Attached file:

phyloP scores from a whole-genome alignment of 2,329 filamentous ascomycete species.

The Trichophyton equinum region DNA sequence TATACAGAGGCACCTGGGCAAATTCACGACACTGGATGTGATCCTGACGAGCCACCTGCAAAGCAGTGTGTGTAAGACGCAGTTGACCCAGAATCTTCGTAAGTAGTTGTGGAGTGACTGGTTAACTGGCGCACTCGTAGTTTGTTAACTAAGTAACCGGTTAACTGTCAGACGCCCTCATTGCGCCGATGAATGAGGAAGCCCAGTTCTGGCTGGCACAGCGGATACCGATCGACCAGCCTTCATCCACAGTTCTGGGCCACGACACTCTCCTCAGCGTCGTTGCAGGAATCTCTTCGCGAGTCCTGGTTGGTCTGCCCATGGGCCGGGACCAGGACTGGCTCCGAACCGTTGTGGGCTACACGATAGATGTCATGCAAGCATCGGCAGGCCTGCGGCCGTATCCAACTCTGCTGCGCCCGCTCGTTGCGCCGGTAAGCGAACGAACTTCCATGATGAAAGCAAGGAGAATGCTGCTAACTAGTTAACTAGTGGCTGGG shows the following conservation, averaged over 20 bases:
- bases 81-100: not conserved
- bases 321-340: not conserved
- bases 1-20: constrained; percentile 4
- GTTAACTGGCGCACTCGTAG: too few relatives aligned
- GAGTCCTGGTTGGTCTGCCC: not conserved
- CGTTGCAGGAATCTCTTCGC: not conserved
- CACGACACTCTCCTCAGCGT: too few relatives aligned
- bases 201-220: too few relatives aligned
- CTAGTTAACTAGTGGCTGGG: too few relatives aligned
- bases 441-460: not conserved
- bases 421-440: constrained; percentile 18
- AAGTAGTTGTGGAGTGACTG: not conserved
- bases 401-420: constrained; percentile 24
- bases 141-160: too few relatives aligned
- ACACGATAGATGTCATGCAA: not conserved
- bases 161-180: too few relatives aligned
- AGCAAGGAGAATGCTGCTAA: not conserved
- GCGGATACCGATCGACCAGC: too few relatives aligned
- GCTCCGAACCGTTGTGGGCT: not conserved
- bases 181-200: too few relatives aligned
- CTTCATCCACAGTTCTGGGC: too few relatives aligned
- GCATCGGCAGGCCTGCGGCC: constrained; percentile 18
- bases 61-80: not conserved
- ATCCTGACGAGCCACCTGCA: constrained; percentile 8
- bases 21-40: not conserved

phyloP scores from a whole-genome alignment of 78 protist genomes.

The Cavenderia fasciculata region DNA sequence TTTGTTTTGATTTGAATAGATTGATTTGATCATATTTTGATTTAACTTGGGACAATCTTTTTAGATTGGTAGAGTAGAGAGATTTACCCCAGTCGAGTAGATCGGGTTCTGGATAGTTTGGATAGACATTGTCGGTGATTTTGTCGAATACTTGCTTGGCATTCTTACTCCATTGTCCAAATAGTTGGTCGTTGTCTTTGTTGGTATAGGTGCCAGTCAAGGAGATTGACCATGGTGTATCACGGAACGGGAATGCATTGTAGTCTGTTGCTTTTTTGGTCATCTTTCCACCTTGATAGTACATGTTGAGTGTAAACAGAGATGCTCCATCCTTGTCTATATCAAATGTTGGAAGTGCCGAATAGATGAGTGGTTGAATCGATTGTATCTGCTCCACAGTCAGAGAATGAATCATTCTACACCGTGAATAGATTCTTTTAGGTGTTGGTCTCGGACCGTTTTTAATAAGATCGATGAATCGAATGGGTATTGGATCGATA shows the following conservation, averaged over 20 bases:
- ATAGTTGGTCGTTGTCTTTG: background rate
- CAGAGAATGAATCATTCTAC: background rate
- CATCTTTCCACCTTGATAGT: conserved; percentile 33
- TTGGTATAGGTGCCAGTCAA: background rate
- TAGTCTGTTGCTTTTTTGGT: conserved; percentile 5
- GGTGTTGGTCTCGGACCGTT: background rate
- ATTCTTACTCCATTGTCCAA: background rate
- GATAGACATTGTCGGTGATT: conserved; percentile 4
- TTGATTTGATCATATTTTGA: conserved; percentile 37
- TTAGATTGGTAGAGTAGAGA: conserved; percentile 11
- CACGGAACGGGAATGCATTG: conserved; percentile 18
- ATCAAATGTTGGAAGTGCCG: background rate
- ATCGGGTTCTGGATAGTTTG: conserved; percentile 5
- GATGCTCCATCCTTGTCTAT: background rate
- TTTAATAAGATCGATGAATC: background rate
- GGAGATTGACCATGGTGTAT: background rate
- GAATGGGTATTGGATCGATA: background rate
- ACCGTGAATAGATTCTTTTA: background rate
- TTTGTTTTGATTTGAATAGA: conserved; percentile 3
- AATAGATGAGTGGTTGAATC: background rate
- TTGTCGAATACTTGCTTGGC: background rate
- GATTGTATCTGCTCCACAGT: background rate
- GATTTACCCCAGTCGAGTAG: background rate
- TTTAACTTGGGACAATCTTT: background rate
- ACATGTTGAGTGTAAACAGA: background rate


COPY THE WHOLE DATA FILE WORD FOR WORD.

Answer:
phyloP scores from a whole-genome alignment of 2,329 filamentous ascomycete species.

The Trichophyton equinum region DNA sequence TATACAGAGGCACCTGGGCAAATTCACGACACTGGATGTGATCCTGACGAGCCACCTGCAAAGCAGTGTGTGTAAGACGCAGTTGACCCAGAATCTTCGTAAGTAGTTGTGGAGTGACTGGTTAACTGGCGCACTCGTAGTTTGTTAACTAAGTAACCGGTTAACTGTCAGACGCCCTCATTGCGCCGATGAATGAGGAAGCCCAGTTCTGGCTGGCACAGCGGATACCGATCGACCAGCCTTCATCCACAGTTCTGGGCCACGACACTCTCCTCAGCGTCGTTGCAGGAATCTCTTCGCGAGTCCTGGTTGGTCTGCCCATGGGCCGGGACCAGGACTGGCTCCGAACCGTTGTGGGCTACACGATAGATGTCATGCAAGCATCGGCAGGCCTGCGGCCGTATCCAACTCTGCTGCGCCCGCTCGTTGCGCCGGTAAGCGAACGAACTTCCATGATGAAAGCAAGGAGAATGCTGCTAACTAGTTAACTAGTGGCTGGG shows the following conservation, averaged over 20 bases:
- bases 81-100: not conserved
- bases 321-340: not conserved
- bases 1-20: constrained; percentile 4
- GTTAACTGGCGCACTCGTAG: too few relatives aligned
- GAGTCCTGGTTGGTCTGCCC: not conserved
- CGTTGCAGGAATCTCTTCGC: not conserved
- CACGACACTCTCCTCAGCGT: too few relatives aligned
- bases 201-220: too few relatives aligned
- CTAGTTAACTAGTGGCTGGG: too few relatives aligned
- bases 441-460: not conserved
- bases 421-440: constrained; percentile 18
- AAGTAGTTGTGGAGTGACTG: not conserved
- bases 401-420: constrained; percentile 24
- bases 141-160: too few relatives aligned
- ACACGATAGATGTCATGCAA: not conserved
- bases 161-180: too few relatives aligned
- AGCAAGGAGAATGCTGCTAA: not conserved
- GCGGATACCGATCGACCAGC: too few relatives aligned
- GCTCCGAACCGTTGTGGGCT: not conserved
- bases 181-200: too few relatives aligned
- CTTCATCCACAGTTCTGGGC: too few relatives aligned
- GCATCGGCAGGCCTGCGGCC: constrained; percentile 18
- bases 61-80: not conserved
- ATCCTGACGAGCCACCTGCA: constrained; percentile 8
- bases 21-40: not conserved

phyloP scores from a whole-genome alignment of 78 protist genomes.

The Cavenderia fasciculata region DNA sequence TTTGTTTTGATTTGAATAGATTGATTTGATCATATTTTGATTTAACTTGGGACAATCTTTTTAGATTGGTAGAGTAGAGAGATTTACCCCAGTCGAGTAGATCGGGTTCTGGATAGTTTGGATAGACATTGTCGGTGATTTTGTCGAATACTTGCTTGGCATTCTTACTCCATTGTCCAAATAGTTGGTCGTTGTCTTTGTTGGTATAGGTGCCAGTCAAGGAGATTGACCATGGTGTATCACGGAACGGGAATGCATTGTAGTCTGTTGCTTTTTTGGTCATCTTTCCACCTTGATAGTACATGTTGAGTGTAAACAGAGATGCTCCATCCTTGTCTATATCAAATGTTGGAAGTGCCGAATAGATGAGTGGTTGAATCGATTGTATCTGCTCCACAGTCAGAGAATGAATCATTCTACACCGTGAATAGATTCTTTTAGGTGTTGGTCTCGGACCGTTTTTAATAAGATCGATGAATCGAATGGGTATTGGATCGATA shows the following conservation, averaged over 20 bases:
- ATAGTTGGTCGTTGTCTTTG: background rate
- CAGAGAATGAATCATTCTAC: background rate
- CATCTTTCCACCTTGATAGT: conserved; percentile 33
- TTGGTATAGGTGCCAGTCAA: background rate
- TAGTCTGTTGCTTTTTTGGT: conserved; percentile 5
- GGTGTTGGTCTCGGACCGTT: background rate
- ATTCTTACTCCATTGTCCAA: background rate
- GATAGACATTGTCGGTGATT: conserved; percentile 4
- TTGATTTGATCATATTTTGA: conserved; percentile 37
- TTAGATTGGTAGAGTAGAGA: conserved; percentile 11
- CACGGAACGGGAATGCATTG: conserved; percentile 18
- ATCAAATGTTGGAAGTGCCG: background rate
- ATCGGGTTCTGGATAGTTTG: conserved; percentile 5
- GATGCTCCATCCTTGTCTAT: background rate
- TTTAATAAGATCGATGAATC: background rate
- GGAGATTGACCATGGTGTAT: background rate
- GAATGGGTATTGGATCGATA: background rate
- ACCGTGAATAGATTCTTTTA: background rate
- TTTGTTTTGATTTGAATAGA: conserved; percentile 3
- AATAGATGAGTGGTTGAATC: background rate
- TTGTCGAATACTTGCTTGGC: background rate
- GATTGTATCTGCTCCACAGT: background rate
- GATTTACCCCAGTCGAGTAG: background rate
- TTTAACTTGGGACAATCTTT: background rate
- ACATGTTGAGTGTAAACAGA: background rate